But science writer Michael Lemonick, in a caustic commentary for Climate Central, “No Nukes? Only If You Believe in Magic,” said that, like it or not, nuclear power will necessarily remain in the energy mix: “So while nukes have plenty of issues, it might be premature, albeit understandable, to rule them out as part of the climate solution. They have plenty of safety issues, and they’re hellishly expensive to build, but engineers are working on safer, cheaper nuclear plants.”
Unlike Japan, which has been forced to conserve energy, Lemonick noted that developed—and now developing—countries are unwilling to sacrifice to create a low-carbon economy in order to fight climate change. In the US, “we’re happy to do something about it — as long as that something doesn’t involve giving up relatively cheap plentiful electricity and our Constitutional right to drive long distances on relatively cheap, plentiful gas,” he chided.
Meanwhile, US cable television, which filled the airwaves with Fukushima coverage a year ago (often with anchors who showed little to no understanding of nuclear power and terms such as meltdown), appeared to pay limited attention to the anniversary on the day of. CNN midday shows focused on tax apps and a film about bullying, while the evening news shows focused on a new tragedy capturing the headlines—a rogue American soldier on a killing rampage in Afghanistan—as well as the familiar 2012 storylines of presidential election politics and the state of the economy. (Anderson Cooper did feature the Fukushima accident on his Friday night show, including film from an undercover writer with a hidden camera detailing risky worker conditions in the plant cleanup.)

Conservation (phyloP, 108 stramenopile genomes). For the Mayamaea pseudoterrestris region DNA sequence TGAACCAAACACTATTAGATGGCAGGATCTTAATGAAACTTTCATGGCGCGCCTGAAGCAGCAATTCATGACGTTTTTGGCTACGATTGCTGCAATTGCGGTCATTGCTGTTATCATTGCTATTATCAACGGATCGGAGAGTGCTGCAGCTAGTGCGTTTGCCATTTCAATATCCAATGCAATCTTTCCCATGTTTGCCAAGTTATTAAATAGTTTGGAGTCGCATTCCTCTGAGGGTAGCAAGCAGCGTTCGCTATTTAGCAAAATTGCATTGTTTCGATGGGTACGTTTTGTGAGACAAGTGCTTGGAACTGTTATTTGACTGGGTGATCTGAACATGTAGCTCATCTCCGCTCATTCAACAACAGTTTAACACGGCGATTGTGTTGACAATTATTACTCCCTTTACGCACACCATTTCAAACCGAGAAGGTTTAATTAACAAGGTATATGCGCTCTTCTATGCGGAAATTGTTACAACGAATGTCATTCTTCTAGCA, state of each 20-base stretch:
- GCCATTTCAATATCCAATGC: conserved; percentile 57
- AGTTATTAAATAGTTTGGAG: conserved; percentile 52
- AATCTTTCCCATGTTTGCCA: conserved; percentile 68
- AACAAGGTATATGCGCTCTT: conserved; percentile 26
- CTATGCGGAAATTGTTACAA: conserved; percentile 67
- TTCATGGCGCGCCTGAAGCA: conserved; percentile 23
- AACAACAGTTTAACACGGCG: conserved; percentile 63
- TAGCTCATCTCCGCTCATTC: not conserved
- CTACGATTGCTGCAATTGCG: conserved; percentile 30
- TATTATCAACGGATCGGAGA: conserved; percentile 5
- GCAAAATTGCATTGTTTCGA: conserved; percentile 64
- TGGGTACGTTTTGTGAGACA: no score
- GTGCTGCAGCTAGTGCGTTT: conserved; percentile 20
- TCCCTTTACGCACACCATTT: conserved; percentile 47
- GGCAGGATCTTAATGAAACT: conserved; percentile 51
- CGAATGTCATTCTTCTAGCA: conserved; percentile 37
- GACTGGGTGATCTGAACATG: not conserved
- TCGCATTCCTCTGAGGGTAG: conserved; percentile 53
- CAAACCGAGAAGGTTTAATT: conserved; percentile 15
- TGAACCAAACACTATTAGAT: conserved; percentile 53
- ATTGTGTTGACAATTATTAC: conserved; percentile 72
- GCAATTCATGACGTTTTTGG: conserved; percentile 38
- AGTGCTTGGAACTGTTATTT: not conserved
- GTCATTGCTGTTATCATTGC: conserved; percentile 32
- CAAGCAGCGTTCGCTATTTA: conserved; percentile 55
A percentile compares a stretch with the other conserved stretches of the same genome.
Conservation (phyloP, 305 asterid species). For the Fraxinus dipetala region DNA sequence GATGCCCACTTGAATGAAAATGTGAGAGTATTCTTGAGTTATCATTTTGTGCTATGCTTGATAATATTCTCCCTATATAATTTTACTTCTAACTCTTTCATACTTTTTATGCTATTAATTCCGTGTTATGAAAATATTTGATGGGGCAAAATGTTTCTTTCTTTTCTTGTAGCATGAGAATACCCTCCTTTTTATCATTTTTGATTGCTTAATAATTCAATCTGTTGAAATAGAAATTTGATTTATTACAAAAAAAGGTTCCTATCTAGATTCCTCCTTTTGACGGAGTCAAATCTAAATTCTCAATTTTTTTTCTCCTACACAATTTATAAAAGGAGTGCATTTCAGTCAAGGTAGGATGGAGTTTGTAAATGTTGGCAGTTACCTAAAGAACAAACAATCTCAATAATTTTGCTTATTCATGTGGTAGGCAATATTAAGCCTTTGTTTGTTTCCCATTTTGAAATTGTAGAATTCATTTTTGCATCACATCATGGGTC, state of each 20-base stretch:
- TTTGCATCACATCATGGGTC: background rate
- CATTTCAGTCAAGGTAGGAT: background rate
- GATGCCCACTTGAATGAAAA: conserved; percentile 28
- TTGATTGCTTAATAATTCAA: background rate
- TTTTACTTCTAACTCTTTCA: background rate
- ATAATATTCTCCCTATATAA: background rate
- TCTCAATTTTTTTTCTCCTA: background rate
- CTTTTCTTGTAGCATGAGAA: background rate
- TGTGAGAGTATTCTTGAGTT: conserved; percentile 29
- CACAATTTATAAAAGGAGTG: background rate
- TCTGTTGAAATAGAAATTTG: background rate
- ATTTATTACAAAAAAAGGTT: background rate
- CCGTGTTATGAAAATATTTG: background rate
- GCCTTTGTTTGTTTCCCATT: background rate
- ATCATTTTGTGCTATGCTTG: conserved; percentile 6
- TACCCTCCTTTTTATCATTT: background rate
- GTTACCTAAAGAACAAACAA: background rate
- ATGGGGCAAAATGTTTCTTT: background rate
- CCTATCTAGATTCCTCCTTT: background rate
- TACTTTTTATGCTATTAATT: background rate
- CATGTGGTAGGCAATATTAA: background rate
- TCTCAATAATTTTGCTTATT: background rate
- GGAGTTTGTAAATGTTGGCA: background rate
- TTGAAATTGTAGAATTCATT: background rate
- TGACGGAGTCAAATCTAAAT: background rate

As is so often the case with natural disasters, images overwhelmed words in the anniversary coverage. One of the most poignant images was a Reuters photo of two Japanese evacuees wearing white protective suits and masks while returning briefly to the ghost town of Okuma to mourn victims of the deadly earthquake and tsunami.
The haunting image, which accompanied a post on Time’s Global Spin blog, was a vivid reminder that a mandatory 20-kilometer evacuation zone remains off limits indefinitely because of radioactive contamination surrounding the disabled Fukushima plant. The post noted that many of the relocated citizens long to return home, but “nobody knows for sure whether or not Okuma — population 11,500 before last March — will ever be inhabited again.”
A Canadian television website showed the Okuma mourners laying flowers at the somber ceremony honoring their lost loved ones. The Guardian’s website carried a moving video of the Okuma ceremony, including a moment of silence observed across Japan, interrupted only by the sound of press cameras snapping photos of the event.
Elsewhere, there were the familiar images of anti-nuclear protestors across the globe, from a candlelight vigil in Tokyo in which participants formed a human chain around Japan’s parliament building, to the UK, where numerous protests were held at nuclear power plant sites.
The question is whether the pessimistic tone of the anniversary coverage was an echo of those mournful and angry images or something more organic. Pundits and the media can have short memories, and one day the techno-optimism might return. Only more time will tell whether improvements in nuclear safety and technology will help fuel a turnaround.